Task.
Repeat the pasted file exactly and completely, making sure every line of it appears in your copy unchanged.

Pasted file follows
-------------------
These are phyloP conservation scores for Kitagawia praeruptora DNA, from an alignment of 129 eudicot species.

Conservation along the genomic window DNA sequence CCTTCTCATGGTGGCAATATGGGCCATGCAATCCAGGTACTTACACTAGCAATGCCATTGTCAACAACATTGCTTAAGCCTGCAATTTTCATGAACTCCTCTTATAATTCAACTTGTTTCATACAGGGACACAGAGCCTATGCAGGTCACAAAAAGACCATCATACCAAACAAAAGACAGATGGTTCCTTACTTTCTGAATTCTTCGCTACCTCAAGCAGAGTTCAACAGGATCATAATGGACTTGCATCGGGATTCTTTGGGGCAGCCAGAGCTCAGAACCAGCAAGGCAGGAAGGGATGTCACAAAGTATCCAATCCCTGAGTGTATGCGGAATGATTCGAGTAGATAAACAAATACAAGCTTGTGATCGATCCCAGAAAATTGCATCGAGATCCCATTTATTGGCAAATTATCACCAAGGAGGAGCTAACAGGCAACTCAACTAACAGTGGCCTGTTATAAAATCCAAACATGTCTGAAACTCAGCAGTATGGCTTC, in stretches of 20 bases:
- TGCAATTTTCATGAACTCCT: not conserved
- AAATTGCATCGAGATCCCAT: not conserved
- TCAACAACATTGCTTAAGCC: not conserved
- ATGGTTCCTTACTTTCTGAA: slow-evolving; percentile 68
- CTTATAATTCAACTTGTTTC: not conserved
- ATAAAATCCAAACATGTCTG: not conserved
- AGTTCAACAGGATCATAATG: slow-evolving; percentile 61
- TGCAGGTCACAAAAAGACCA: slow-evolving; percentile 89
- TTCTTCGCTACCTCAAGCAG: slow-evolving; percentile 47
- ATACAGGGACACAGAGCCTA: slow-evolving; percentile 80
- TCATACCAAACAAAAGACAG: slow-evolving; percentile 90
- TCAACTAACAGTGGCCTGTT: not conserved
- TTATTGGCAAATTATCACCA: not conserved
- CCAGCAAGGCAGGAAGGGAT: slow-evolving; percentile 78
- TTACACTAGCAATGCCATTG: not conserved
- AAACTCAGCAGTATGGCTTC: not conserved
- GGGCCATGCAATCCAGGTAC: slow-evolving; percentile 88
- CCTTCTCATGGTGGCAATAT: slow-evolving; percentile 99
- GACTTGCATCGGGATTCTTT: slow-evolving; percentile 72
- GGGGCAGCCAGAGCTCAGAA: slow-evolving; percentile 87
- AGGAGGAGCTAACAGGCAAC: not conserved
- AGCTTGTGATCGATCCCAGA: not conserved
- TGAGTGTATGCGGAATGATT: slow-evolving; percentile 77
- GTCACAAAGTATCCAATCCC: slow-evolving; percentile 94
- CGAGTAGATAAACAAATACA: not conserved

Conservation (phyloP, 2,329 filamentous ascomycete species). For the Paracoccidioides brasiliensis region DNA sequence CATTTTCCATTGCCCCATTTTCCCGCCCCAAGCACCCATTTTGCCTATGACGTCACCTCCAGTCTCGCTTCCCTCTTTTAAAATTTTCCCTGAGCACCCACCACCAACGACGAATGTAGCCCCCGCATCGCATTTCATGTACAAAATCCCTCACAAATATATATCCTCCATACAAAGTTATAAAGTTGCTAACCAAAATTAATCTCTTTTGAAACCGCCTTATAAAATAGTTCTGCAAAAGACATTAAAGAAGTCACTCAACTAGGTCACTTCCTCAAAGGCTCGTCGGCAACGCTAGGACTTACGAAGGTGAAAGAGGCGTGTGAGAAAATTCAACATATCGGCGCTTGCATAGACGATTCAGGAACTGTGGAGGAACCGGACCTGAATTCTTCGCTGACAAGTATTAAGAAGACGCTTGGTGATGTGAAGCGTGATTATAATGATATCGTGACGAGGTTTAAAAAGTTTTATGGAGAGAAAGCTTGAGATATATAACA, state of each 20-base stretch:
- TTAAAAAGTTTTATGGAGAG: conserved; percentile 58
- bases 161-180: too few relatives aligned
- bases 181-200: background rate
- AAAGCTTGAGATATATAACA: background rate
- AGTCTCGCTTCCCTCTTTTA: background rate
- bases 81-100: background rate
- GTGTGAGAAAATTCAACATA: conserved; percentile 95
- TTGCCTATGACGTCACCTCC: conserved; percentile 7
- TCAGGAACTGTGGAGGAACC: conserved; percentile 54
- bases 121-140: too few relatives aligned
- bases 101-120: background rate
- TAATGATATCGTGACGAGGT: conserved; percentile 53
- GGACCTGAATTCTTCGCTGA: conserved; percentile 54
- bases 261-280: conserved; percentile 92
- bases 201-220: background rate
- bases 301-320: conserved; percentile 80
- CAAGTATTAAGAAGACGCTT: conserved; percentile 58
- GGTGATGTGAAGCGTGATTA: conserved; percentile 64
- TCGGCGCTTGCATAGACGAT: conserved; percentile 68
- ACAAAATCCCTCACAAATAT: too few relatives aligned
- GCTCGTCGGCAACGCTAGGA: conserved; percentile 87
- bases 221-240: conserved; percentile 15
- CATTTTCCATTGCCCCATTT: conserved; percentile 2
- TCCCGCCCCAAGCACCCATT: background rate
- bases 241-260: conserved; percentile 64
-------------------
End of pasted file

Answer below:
These are phyloP conservation scores for Kitagawia praeruptora DNA, from an alignment of 129 eudicot species.

Conservation along the genomic window DNA sequence CCTTCTCATGGTGGCAATATGGGCCATGCAATCCAGGTACTTACACTAGCAATGCCATTGTCAACAACATTGCTTAAGCCTGCAATTTTCATGAACTCCTCTTATAATTCAACTTGTTTCATACAGGGACACAGAGCCTATGCAGGTCACAAAAAGACCATCATACCAAACAAAAGACAGATGGTTCCTTACTTTCTGAATTCTTCGCTACCTCAAGCAGAGTTCAACAGGATCATAATGGACTTGCATCGGGATTCTTTGGGGCAGCCAGAGCTCAGAACCAGCAAGGCAGGAAGGGATGTCACAAAGTATCCAATCCCTGAGTGTATGCGGAATGATTCGAGTAGATAAACAAATACAAGCTTGTGATCGATCCCAGAAAATTGCATCGAGATCCCATTTATTGGCAAATTATCACCAAGGAGGAGCTAACAGGCAACTCAACTAACAGTGGCCTGTTATAAAATCCAAACATGTCTGAAACTCAGCAGTATGGCTTC, in stretches of 20 bases:
- TGCAATTTTCATGAACTCCT: not conserved
- AAATTGCATCGAGATCCCAT: not conserved
- TCAACAACATTGCTTAAGCC: not conserved
- ATGGTTCCTTACTTTCTGAA: slow-evolving; percentile 68
- CTTATAATTCAACTTGTTTC: not conserved
- ATAAAATCCAAACATGTCTG: not conserved
- AGTTCAACAGGATCATAATG: slow-evolving; percentile 61
- TGCAGGTCACAAAAAGACCA: slow-evolving; percentile 89
- TTCTTCGCTACCTCAAGCAG: slow-evolving; percentile 47
- ATACAGGGACACAGAGCCTA: slow-evolving; percentile 80
- TCATACCAAACAAAAGACAG: slow-evolving; percentile 90
- TCAACTAACAGTGGCCTGTT: not conserved
- TTATTGGCAAATTATCACCA: not conserved
- CCAGCAAGGCAGGAAGGGAT: slow-evolving; percentile 78
- TTACACTAGCAATGCCATTG: not conserved
- AAACTCAGCAGTATGGCTTC: not conserved
- GGGCCATGCAATCCAGGTAC: slow-evolving; percentile 88
- CCTTCTCATGGTGGCAATAT: slow-evolving; percentile 99
- GACTTGCATCGGGATTCTTT: slow-evolving; percentile 72
- GGGGCAGCCAGAGCTCAGAA: slow-evolving; percentile 87
- AGGAGGAGCTAACAGGCAAC: not conserved
- AGCTTGTGATCGATCCCAGA: not conserved
- TGAGTGTATGCGGAATGATT: slow-evolving; percentile 77
- GTCACAAAGTATCCAATCCC: slow-evolving; percentile 94
- CGAGTAGATAAACAAATACA: not conserved

Conservation (phyloP, 2,329 filamentous ascomycete species). For the Paracoccidioides brasiliensis region DNA sequence CATTTTCCATTGCCCCATTTTCCCGCCCCAAGCACCCATTTTGCCTATGACGTCACCTCCAGTCTCGCTTCCCTCTTTTAAAATTTTCCCTGAGCACCCACCACCAACGACGAATGTAGCCCCCGCATCGCATTTCATGTACAAAATCCCTCACAAATATATATCCTCCATACAAAGTTATAAAGTTGCTAACCAAAATTAATCTCTTTTGAAACCGCCTTATAAAATAGTTCTGCAAAAGACATTAAAGAAGTCACTCAACTAGGTCACTTCCTCAAAGGCTCGTCGGCAACGCTAGGACTTACGAAGGTGAAAGAGGCGTGTGAGAAAATTCAACATATCGGCGCTTGCATAGACGATTCAGGAACTGTGGAGGAACCGGACCTGAATTCTTCGCTGACAAGTATTAAGAAGACGCTTGGTGATGTGAAGCGTGATTATAATGATATCGTGACGAGGTTTAAAAAGTTTTATGGAGAGAAAGCTTGAGATATATAACA, state of each 20-base stretch:
- TTAAAAAGTTTTATGGAGAG: conserved; percentile 58
- bases 161-180: too few relatives aligned
- bases 181-200: background rate
- AAAGCTTGAGATATATAACA: background rate
- AGTCTCGCTTCCCTCTTTTA: background rate
- bases 81-100: background rate
- GTGTGAGAAAATTCAACATA: conserved; percentile 95
- TTGCCTATGACGTCACCTCC: conserved; percentile 7
- TCAGGAACTGTGGAGGAACC: conserved; percentile 54
- bases 121-140: too few relatives aligned
- bases 101-120: background rate
- TAATGATATCGTGACGAGGT: conserved; percentile 53
- GGACCTGAATTCTTCGCTGA: conserved; percentile 54
- bases 261-280: conserved; percentile 92
- bases 201-220: background rate
- bases 301-320: conserved; percentile 80
- CAAGTATTAAGAAGACGCTT: conserved; percentile 58
- GGTGATGTGAAGCGTGATTA: conserved; percentile 64
- TCGGCGCTTGCATAGACGAT: conserved; percentile 68
- ACAAAATCCCTCACAAATAT: too few relatives aligned
- GCTCGTCGGCAACGCTAGGA: conserved; percentile 87
- bases 221-240: conserved; percentile 15
- CATTTTCCATTGCCCCATTT: conserved; percentile 2
- TCCCGCCCCAAGCACCCATT: background rate
- bases 241-260: conserved; percentile 64